True bugs belong to the insect order Hemiptera and they suck, meaning they have mouth parts evolved to suck juices. Most are plant feeders, but some feed on other insects. There were 106 species recorded this year with 24 new to the Recording Area. The current site audit stands at 237 species.
The suborder of bugs Auchenorrhyncha contain the "hoppers". A good number were found this year including 17 leafhoppers. New leafhoppers were Oncopsis flavicollis (birch) on 26 May, Typhlocyba quercus on 1 Jul, and Eurhadina cf. concinna (both oak) on 5 Jul with one new planthopper, Conosanus obsoletus (rushes) on 13 Aug.
Miridae, or plant bugs, is the largest family and are well represented on site, 22 species were recorded this year. The two new species were both recorded on 1 Jul; Neolygus viridis, and the predatory bug Campyloneura virgula. Others included Tuponia mixticolor (Tamarisk) from 11 Jun, Macrotylus paykulli (Restharrow) on 26 Jun, Heterotoma planicornis, the 'radio mic mirid' on 5 Jul and Phytocoris varipes on 17 Jul. Late in the year wintering Pinalitus cervinus could be found on Ivy from 6 Nov.
Aphids form one of the largest families and species often have an association with specific plants. This year 24 species were recorded including Cocksfoot Aphid Hyaloperiodes humilis on 7 May, Goatsbeard Aphid Brachycaudus tragopogenis and Common Oak Aphid Tuberculatus annulatus on 21st, Evening Primrose Aphid Aphis oenotherae on 26th, and Waxy Grey Pine Needle Aphid Schizolachnus pineti on 28th May.
Later in the year the galls of Cherry Blackfly Myzus cerasi were found on 16 Jul with evidence of the Lupin Aphid Macrosiphum albifrons in many areas, it was introduced as an effective biological control for the invasive Tree Lupin, but now is serious pest of lupins.
Closely related to aphids are Phyllidae (jumping plant lice), they are plant specific and often form galls on leaves. Seven species were recorded with two new records; Trioza remota on Oak and Cacopsylla melanoneura on Hawthorn. The most obvious member of this group is Trioza centranthi, it causes bright galls on the leaves of Red Valerian.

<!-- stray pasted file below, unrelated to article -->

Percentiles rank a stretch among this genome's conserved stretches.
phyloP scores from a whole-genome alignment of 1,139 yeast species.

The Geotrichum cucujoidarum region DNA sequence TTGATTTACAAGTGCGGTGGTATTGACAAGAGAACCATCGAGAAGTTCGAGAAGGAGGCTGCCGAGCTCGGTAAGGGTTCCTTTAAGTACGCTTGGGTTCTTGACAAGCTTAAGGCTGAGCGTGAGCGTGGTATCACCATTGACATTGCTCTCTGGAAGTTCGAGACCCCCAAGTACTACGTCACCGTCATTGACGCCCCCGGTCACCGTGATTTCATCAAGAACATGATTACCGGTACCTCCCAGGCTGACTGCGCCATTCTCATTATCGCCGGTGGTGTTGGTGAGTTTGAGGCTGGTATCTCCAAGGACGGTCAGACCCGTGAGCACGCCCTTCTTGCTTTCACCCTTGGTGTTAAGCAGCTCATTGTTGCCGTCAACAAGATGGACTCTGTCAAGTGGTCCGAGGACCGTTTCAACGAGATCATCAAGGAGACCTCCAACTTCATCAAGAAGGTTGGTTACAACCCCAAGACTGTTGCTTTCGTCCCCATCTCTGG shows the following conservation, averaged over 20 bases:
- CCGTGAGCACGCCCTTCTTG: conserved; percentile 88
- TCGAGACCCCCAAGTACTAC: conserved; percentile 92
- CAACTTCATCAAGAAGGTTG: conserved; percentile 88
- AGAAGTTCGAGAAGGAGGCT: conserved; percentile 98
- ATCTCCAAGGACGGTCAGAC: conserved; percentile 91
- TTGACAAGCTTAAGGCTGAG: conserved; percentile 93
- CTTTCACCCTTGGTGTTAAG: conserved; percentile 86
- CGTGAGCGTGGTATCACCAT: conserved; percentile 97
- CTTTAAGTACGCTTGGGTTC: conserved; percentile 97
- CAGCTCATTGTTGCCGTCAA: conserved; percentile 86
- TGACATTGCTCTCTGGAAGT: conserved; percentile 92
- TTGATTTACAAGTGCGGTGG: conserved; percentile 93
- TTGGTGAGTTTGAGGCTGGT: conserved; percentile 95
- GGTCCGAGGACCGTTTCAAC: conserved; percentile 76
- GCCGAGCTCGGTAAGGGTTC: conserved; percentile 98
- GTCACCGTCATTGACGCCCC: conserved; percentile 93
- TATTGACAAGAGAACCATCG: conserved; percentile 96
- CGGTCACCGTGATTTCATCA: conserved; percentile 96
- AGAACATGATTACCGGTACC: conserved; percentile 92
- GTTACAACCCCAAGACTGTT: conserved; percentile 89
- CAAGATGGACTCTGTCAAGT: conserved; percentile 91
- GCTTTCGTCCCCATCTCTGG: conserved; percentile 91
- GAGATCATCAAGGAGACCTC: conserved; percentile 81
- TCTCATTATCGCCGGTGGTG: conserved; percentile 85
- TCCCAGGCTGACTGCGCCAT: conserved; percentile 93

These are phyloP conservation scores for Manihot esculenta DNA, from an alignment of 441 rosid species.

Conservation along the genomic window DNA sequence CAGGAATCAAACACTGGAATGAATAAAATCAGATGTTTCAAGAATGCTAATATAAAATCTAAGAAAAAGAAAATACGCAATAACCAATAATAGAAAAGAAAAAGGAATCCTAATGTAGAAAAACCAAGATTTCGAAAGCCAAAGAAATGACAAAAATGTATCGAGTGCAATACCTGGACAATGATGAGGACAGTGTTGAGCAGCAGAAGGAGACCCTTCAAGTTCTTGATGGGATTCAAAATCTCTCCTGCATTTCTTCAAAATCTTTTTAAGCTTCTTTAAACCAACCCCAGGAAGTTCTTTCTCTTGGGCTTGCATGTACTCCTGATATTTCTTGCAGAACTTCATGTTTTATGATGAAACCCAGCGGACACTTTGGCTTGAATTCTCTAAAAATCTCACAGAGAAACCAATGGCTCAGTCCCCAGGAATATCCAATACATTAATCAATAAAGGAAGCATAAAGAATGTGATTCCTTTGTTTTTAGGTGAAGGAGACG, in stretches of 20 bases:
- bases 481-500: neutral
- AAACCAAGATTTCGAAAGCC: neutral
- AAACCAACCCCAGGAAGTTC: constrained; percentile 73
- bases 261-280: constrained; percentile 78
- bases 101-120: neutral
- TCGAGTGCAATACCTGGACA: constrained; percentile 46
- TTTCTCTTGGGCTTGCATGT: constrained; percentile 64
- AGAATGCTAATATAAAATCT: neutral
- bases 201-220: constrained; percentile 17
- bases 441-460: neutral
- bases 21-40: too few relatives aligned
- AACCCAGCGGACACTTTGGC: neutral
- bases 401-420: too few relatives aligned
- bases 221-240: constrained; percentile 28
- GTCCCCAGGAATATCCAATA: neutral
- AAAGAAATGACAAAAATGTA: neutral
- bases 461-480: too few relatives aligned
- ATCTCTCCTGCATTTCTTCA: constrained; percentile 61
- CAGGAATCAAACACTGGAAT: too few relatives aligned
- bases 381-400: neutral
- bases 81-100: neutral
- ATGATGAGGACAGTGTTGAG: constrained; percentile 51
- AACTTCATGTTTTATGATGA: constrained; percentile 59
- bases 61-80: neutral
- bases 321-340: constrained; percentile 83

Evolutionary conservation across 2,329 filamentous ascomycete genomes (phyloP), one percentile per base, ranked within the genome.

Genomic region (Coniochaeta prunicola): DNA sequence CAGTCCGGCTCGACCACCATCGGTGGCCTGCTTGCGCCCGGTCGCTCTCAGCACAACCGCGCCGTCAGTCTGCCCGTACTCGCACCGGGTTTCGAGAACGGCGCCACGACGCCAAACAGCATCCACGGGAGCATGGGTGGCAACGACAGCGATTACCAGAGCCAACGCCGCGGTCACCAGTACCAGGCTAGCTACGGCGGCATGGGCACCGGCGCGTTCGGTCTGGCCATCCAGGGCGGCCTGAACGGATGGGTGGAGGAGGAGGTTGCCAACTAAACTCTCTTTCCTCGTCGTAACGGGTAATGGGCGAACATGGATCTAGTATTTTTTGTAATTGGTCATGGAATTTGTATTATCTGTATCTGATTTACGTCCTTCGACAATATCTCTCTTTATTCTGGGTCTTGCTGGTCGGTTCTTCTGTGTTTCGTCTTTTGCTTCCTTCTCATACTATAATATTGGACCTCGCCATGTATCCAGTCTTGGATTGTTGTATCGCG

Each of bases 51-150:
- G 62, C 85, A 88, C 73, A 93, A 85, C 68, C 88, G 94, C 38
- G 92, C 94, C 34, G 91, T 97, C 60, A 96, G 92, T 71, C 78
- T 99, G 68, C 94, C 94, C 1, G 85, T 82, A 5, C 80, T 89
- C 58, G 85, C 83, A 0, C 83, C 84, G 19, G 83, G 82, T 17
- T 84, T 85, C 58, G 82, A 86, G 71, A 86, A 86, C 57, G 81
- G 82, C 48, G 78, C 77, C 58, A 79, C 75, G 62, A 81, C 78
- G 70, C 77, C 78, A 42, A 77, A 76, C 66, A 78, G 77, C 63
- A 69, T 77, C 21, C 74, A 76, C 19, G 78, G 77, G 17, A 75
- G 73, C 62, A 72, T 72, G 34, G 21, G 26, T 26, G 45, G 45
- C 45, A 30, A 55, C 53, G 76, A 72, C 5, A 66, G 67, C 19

Smaller families include Anthocoridae (flower bugs), Nabidae (damsel bugs), Berytidae (stilt bugs) and Piesmatidae (beet bugs). No new species were found from these groups, but the plentiful Anthocoris nemorum was recorded from 8 Jun, the beet bug Parapiesma quadratum from 21 Apr, Common Damsel Bug Nabis rugosus from 21 Mar and Restharrow Stilt Bug Gampsocoris punctipes was found at Langstone Rock on 21 Aug.
Two of the 10 species of water-boatman/backswimmer found in the Warren's ponds were recorded on 27 May, Notonecta glauca and Notonecta viridus. The nationally scarce spurgebug Dicranocephalus agilis was noted from 8 Jun.
Eight Lygaeidae or groundbugs were recorded including two new species, both sheltering under the same log on 15 Oct; Peritrechus geniculatus and Scolopostethus thomsoni.
Others included Birch Catkin Bug Kleidocerys resedae from 26 Mar, Coastal Groundbug Beosus maritimus and Scolopostethus decoratus from 24 Apr, Dune Groundbug Trapezonotus arenarius from 2 Jun, and Ischncoris angustulus on 21 Jul.
Coridae, the squash bugs, included the common Dock Bug Coreus marginatus from 18 Mar, Denticulate Leatherbug Coriomeris denticulatus from 15 May, Rhombic Leatherbug Syromastus rhombeus from 27 Jul and Slender-horned Leatherbug Ceraleptus lividus on 31 Jul. The similar looking Rhopalid representatives included Corizus hyoscyami from 5 May and Stictopleurus abutilon on 2 Sep.
The Pentatomoidea commonly known as shieldbugs are amongst the most familiar bug family. One new species was recorded this year, Brassica Shieldbug Eurydema oleracea on 7 May. Others seen during the year included Common Green Shieldbug Palonena prasina from 4 Mar, Hairy Shieldbug Dolycoris baccarum from 7 May, Red-legged Shieldbug Pentatoma rufipes from 19 May and Bishop's Mitre Aelia acuminata from 1 Jul. At the end of the year the first record of Turtle Shieldbug Podops inuncta since 1984 was found on 9 Nov.